Irigaray and Deleuze
Experiments in Visceral Philosophy
For Tamsin Lorraine, the works of Luce Irigaray and Gilles Deleuze open up new ways of thinking about subjectivity. Focusing on the affinities between the theorists' views—while addressing weaknesses of each—she offers both a cogent analysis of their often challenging writings on this topic and an accessible introduction to their philosophical projects. Through her readings she articulates an approach to subjectivity as an embodied, dynamic process, one that speaks to beliefs about personal identity as well as to the practical problems people face in their relations with one another.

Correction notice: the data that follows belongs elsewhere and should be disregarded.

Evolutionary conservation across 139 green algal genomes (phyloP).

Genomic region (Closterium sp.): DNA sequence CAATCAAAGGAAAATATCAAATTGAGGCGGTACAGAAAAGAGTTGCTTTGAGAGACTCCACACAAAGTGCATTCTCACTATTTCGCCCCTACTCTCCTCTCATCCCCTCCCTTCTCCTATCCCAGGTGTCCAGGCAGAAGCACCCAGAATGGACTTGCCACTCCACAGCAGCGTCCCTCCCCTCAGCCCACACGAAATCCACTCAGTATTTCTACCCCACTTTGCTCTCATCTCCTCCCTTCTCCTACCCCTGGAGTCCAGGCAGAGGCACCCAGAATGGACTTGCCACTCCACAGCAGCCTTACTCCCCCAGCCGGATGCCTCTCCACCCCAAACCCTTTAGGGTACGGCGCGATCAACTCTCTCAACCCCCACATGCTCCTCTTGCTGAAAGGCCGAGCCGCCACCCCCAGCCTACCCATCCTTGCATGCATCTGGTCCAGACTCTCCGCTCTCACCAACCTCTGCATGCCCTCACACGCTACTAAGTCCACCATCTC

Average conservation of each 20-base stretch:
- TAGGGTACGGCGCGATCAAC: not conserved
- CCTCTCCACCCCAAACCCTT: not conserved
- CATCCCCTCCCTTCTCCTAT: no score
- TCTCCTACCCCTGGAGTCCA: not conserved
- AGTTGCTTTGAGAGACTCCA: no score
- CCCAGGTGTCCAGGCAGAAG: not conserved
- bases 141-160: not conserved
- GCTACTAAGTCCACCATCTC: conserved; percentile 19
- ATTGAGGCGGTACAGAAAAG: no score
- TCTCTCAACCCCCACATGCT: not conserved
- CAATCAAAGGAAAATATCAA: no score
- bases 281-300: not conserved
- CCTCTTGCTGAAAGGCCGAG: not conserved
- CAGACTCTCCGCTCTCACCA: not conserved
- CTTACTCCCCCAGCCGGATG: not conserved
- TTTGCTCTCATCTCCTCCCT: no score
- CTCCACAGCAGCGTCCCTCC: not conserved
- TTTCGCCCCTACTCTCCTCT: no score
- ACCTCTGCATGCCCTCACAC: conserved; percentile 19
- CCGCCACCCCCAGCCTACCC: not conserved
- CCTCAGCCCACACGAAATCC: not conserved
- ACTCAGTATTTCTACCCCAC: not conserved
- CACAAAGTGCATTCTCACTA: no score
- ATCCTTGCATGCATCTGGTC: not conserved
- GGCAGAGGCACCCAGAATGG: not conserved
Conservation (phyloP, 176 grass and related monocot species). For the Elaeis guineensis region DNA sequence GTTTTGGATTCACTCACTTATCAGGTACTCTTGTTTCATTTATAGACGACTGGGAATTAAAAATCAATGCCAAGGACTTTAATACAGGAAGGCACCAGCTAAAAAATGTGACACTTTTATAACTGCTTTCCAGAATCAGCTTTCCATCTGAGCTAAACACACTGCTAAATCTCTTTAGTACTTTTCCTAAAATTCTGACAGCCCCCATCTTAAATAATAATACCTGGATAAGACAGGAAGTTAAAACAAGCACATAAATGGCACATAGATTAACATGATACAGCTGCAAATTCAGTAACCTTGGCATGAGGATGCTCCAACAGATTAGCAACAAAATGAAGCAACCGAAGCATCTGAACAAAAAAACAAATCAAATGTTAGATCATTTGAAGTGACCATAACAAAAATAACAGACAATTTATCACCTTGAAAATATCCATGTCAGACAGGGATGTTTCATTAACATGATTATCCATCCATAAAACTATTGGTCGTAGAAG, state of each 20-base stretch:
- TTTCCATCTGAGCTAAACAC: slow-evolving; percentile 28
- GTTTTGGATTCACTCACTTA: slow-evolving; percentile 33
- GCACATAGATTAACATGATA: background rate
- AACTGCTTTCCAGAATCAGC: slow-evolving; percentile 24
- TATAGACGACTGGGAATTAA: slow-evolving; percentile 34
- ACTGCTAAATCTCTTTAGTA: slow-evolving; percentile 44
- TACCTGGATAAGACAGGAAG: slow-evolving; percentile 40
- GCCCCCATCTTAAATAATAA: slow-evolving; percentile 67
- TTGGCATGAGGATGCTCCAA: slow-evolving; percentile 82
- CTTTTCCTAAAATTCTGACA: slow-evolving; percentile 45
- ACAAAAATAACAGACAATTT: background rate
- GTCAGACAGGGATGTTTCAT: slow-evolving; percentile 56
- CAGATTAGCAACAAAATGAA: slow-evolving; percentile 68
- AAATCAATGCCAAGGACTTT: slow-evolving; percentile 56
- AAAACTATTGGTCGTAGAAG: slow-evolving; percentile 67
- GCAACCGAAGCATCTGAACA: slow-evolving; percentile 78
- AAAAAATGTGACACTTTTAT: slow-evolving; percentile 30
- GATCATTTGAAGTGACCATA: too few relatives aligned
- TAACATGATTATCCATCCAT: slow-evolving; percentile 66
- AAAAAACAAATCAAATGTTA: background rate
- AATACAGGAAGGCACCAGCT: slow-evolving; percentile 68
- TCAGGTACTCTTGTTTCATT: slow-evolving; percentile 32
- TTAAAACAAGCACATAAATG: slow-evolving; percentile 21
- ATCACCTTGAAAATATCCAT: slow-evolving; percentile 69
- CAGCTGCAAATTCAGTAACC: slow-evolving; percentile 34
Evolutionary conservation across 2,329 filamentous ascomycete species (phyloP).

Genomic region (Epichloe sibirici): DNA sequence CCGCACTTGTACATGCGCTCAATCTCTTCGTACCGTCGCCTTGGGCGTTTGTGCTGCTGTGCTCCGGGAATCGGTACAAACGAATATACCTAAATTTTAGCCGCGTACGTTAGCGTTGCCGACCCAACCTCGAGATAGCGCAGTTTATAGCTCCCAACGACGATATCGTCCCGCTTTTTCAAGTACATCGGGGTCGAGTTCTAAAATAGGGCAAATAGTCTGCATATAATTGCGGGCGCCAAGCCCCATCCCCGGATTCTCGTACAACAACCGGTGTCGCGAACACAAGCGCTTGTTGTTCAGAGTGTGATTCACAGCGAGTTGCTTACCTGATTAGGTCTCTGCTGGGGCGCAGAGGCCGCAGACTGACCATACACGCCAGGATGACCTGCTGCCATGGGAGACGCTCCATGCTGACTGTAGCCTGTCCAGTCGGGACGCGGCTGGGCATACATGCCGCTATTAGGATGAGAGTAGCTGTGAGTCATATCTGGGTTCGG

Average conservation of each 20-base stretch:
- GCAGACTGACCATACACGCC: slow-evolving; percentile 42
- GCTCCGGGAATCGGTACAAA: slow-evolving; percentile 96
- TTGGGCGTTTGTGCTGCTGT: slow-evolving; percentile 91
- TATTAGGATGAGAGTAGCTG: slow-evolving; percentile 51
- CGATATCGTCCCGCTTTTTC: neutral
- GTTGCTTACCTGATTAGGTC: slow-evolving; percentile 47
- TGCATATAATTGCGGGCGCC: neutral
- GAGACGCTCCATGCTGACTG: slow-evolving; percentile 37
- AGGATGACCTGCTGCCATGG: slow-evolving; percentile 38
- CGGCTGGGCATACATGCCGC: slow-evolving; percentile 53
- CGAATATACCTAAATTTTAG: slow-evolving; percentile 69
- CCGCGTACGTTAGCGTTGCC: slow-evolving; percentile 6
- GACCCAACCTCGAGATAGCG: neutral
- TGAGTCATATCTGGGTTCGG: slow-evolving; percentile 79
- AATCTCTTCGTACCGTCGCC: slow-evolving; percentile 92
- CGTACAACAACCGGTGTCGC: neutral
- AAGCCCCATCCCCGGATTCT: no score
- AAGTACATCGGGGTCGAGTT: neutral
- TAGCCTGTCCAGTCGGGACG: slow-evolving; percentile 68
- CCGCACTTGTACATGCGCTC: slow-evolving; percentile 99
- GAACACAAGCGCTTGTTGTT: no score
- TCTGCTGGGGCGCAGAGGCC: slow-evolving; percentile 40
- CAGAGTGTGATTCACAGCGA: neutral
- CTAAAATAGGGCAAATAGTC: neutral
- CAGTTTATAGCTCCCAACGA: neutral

Lorraine begins by distinguishing between "conceptual" and "corporeal" considerations of subjectivity and by reviewing recent interdisciplinary efforts to theorize the body. She then turns to Irigaray and Deleuze, finding in the former's notion of the "feminine other" and in the latter's, unique conceptions of nomadic thinking inspiration for a model designed to overcome mind/body dualisms. Her analysis of Irigaray and Deleuze suggests a conception of humanity which amounts to a visceral philosophy—a way of thinking that is receptive to the fluxes of dynamic life forces.